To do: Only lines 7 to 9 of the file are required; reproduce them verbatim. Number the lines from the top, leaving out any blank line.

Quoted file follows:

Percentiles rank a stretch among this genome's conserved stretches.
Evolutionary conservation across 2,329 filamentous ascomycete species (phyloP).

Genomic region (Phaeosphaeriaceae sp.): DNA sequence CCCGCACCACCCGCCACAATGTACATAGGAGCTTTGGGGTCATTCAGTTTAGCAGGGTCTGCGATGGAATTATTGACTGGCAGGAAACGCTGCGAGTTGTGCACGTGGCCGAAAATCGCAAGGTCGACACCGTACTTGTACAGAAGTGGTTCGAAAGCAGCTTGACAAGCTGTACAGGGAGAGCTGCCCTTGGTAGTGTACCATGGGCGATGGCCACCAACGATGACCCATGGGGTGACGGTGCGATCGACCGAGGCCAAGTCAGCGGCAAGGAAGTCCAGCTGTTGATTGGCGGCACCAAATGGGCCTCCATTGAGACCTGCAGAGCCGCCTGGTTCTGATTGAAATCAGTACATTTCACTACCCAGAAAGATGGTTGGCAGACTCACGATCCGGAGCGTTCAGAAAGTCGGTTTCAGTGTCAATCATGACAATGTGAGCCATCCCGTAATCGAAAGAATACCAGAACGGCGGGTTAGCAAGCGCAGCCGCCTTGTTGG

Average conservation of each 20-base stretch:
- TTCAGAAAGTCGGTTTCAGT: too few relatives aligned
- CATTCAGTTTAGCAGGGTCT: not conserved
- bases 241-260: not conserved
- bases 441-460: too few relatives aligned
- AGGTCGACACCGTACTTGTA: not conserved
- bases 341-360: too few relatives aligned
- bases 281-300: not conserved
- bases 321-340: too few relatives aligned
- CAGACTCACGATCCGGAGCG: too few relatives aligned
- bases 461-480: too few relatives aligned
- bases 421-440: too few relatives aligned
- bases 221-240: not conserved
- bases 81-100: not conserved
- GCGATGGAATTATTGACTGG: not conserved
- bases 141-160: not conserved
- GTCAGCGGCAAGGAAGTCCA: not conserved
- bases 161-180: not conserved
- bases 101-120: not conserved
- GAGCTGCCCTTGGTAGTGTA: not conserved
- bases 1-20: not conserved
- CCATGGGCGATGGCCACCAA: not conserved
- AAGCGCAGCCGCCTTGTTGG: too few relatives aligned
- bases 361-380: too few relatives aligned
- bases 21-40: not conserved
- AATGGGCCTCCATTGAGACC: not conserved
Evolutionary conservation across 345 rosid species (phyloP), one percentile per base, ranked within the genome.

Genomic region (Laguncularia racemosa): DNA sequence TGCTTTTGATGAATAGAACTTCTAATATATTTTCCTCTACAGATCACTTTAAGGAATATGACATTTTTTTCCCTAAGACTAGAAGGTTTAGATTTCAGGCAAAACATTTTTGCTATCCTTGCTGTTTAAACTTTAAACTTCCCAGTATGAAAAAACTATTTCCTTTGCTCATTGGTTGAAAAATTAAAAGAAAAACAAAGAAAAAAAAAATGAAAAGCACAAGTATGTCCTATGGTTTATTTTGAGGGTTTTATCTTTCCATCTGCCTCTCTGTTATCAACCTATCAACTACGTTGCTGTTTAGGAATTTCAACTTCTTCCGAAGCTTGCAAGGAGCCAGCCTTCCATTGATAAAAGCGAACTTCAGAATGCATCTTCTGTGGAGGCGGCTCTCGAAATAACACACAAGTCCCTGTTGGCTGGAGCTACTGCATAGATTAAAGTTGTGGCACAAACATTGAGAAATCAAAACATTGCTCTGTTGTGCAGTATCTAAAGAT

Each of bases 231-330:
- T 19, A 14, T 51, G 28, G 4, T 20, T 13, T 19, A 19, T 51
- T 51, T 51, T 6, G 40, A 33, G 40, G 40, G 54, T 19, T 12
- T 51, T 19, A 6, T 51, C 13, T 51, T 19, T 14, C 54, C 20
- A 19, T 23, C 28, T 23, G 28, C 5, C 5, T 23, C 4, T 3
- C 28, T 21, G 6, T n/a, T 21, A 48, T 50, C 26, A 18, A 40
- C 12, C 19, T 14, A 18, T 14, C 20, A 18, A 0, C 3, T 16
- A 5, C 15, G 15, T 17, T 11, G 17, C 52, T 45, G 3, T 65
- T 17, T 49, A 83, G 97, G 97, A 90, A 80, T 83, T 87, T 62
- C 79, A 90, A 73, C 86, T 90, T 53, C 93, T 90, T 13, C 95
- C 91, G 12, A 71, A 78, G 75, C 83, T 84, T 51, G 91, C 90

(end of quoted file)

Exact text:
- bases 241-260: not conserved
- bases 441-460: too few relatives aligned
- AGGTCGACACCGTACTTGTA: not conserved